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  • Microsoft Most Valuable Professional
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  • Leader, NJDOTNET: Central New Jersey .NET User Group

Wednesday, March 26, 2008

ASP.NET MVC ViewData Extensions

I've been playing a little bit with ASP.NET on my own (outside of the CodeCampServer project that I'm involved with) and I'm starting to really find out the cool uses and limits of the new framework the ASP.NET team has released to us.  The most awkward thing IMHO is dealing with ViewData; specifically, having to jump through hoops to get typed data out in your view when all you want to do is just use it and not really have to worry about it.

Out of the box, there's System.Web.Mvc.ViewPage which is what all of the beginner samples say to use.  Then, once your needs evolve a bit (just a bit is all it takes - you grow out of that quite quickly!) you realize that you need a way to easily access typed data in the view.  The MVC framework's answer to that (at least in the Preview 2 bits) is the generic version of the aforementioned ViewPage class (appropriately System.Web.Mvc.ViewPage<T>) which allows you to pass in one type to use as your ViewData.  This is a step in the right direction, but it still falls short since you find yourself creating all of these new classes just to hold a bunch of different types of view data and it often ends up being one new, custom class per page/view...  hardly a reuse of code there, and very (uncomfortably) reminiscent of Web Forms style development.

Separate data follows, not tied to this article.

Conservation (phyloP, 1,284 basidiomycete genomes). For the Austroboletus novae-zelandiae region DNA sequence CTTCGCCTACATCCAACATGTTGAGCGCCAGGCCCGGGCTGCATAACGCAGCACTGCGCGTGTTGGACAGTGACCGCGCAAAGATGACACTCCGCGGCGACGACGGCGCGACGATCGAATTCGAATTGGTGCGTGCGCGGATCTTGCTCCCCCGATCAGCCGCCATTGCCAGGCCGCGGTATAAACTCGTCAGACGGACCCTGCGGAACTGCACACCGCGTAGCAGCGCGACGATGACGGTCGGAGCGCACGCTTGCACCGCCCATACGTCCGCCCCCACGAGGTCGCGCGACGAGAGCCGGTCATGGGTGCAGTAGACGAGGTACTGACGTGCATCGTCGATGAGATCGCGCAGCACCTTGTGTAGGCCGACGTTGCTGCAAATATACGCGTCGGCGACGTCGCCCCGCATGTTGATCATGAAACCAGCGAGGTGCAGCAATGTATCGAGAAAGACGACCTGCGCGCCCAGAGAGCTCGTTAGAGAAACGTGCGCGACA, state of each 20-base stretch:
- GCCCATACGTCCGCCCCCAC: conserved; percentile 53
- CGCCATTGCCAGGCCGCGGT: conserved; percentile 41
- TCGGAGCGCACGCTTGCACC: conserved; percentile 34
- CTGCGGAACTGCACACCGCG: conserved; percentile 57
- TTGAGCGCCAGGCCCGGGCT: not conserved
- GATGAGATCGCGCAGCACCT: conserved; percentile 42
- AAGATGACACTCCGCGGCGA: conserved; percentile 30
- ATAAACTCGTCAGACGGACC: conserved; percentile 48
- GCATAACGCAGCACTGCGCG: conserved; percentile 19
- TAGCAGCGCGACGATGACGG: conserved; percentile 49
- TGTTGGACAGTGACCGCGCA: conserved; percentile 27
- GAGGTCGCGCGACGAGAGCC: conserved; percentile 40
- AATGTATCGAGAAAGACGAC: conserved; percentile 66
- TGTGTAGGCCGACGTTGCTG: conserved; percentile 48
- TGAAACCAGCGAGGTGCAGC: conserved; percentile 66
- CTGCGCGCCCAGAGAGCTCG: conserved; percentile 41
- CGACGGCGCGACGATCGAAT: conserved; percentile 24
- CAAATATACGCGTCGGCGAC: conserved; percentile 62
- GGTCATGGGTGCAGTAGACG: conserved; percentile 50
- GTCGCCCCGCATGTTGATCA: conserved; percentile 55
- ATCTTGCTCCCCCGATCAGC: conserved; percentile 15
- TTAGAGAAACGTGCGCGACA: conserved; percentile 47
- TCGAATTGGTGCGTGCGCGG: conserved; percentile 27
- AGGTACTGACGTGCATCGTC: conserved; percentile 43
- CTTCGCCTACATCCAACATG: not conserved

You need a middle-ground - a nice way to interact with the ViewData collection in a strongly-typed way, but without having to create new classes to go along with each of your new views.  Jeffrey Palermo came up with a nice way of handling this with his SmartBag (that he describes in this post and subsequently implemented in the CodeCampServer project).  I really liked the idea at first because it solved a problem and it did it pretty well... not to mention somebody else did the work of creating it for me so all I had to do was just use it. :)  However, when I tried to start using it in my projects, it became all too clear just how much work Jeffrey had to go through to introduce it.  After thinking for a bit I remembered a powerful new tool that .NET 3.0 has provided us with - Extension Methods!  With these, you can tack on functionality to pretty much any class - or even interface - you want, and so I started tinkering...

What I came up with was a set of extension methods on top of the Controller.ViewData property's type (IDictionary<x,y>) to make adding the strongly-typed data a lot easier using generics...  very simple, but very powerful and very helpful.  Then, going back to the whole impetus for this mess - I made a matching set of extension methods on top of the ViewPage.ViewData property (which is of type ViewData, interestingly enough) to help get access to the values we so easily tucked away using the Controller.ViewData extension methods.  I've been using it for a few weeks now and it seems to be working like a charm!

Without further ado, here's the code!

The Add Extension Method (to get data IN)
/// <summary>
/// Add a value to a dictionary, using its type name as the key
/// </summary>
/// <param name="dictionary" />Dictionary to add to</param>
/// <param name="data" />Data to be added</param>